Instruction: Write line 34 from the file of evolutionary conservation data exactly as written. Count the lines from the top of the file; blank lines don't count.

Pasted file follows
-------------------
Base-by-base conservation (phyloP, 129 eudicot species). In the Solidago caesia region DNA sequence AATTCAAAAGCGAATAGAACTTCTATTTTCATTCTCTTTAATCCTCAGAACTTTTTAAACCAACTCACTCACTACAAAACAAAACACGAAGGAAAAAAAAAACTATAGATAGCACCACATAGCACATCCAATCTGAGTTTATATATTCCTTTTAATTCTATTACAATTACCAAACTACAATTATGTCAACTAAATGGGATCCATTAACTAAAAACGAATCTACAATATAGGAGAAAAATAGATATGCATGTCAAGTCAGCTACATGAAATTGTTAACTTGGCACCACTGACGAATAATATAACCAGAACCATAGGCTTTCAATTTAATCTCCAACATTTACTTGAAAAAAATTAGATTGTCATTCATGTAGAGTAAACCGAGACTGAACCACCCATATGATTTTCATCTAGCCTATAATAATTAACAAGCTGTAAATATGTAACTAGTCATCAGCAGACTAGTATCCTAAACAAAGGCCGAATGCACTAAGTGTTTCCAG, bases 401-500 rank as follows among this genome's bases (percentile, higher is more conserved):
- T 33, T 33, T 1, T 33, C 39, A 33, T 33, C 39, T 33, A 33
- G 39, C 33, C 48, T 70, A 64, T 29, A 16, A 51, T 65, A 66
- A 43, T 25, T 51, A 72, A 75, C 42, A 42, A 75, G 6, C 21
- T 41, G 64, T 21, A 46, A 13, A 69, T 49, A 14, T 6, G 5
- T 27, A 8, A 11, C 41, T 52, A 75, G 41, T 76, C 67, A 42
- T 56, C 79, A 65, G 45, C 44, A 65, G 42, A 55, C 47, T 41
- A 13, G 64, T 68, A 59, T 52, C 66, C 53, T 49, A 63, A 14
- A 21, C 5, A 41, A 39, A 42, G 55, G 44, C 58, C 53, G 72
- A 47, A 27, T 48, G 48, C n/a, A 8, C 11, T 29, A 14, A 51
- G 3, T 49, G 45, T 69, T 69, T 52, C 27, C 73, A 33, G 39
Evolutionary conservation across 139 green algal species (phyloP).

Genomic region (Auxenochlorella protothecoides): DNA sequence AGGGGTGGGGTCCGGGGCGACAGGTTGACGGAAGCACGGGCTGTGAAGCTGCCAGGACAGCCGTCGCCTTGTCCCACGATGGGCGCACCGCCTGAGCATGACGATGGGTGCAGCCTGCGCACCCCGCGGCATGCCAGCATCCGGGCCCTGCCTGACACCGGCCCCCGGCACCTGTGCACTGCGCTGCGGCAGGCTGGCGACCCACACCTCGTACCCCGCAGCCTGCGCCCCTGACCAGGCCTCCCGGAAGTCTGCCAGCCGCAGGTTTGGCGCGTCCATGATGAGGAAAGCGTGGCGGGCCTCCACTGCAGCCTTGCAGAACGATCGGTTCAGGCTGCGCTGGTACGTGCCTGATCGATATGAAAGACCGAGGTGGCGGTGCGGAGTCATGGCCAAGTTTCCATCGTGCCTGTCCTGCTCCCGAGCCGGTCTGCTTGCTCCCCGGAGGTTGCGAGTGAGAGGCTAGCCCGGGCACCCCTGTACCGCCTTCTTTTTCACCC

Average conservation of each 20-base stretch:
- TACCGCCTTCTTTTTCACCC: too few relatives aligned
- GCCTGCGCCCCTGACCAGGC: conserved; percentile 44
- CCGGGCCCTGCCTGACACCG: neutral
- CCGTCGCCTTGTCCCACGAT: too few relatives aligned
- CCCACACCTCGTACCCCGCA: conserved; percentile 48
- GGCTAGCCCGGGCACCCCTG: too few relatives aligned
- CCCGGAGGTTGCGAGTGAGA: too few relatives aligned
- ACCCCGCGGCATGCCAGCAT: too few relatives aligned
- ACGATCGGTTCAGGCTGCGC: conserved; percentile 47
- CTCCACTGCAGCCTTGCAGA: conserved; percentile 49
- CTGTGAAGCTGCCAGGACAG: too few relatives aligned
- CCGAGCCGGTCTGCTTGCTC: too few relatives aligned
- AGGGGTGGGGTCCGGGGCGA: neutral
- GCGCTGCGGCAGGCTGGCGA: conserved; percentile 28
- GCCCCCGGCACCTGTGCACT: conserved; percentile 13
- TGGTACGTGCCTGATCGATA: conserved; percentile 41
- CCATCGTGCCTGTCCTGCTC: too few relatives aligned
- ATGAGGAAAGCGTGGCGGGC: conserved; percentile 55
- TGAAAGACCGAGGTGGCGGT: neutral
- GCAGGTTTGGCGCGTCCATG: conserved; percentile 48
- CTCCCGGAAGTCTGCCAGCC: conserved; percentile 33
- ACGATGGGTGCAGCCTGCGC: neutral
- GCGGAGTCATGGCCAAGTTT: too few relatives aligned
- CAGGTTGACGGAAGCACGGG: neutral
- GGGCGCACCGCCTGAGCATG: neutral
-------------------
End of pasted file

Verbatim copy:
- GCAGGTTTGGCGCGTCCATG: conserved; percentile 48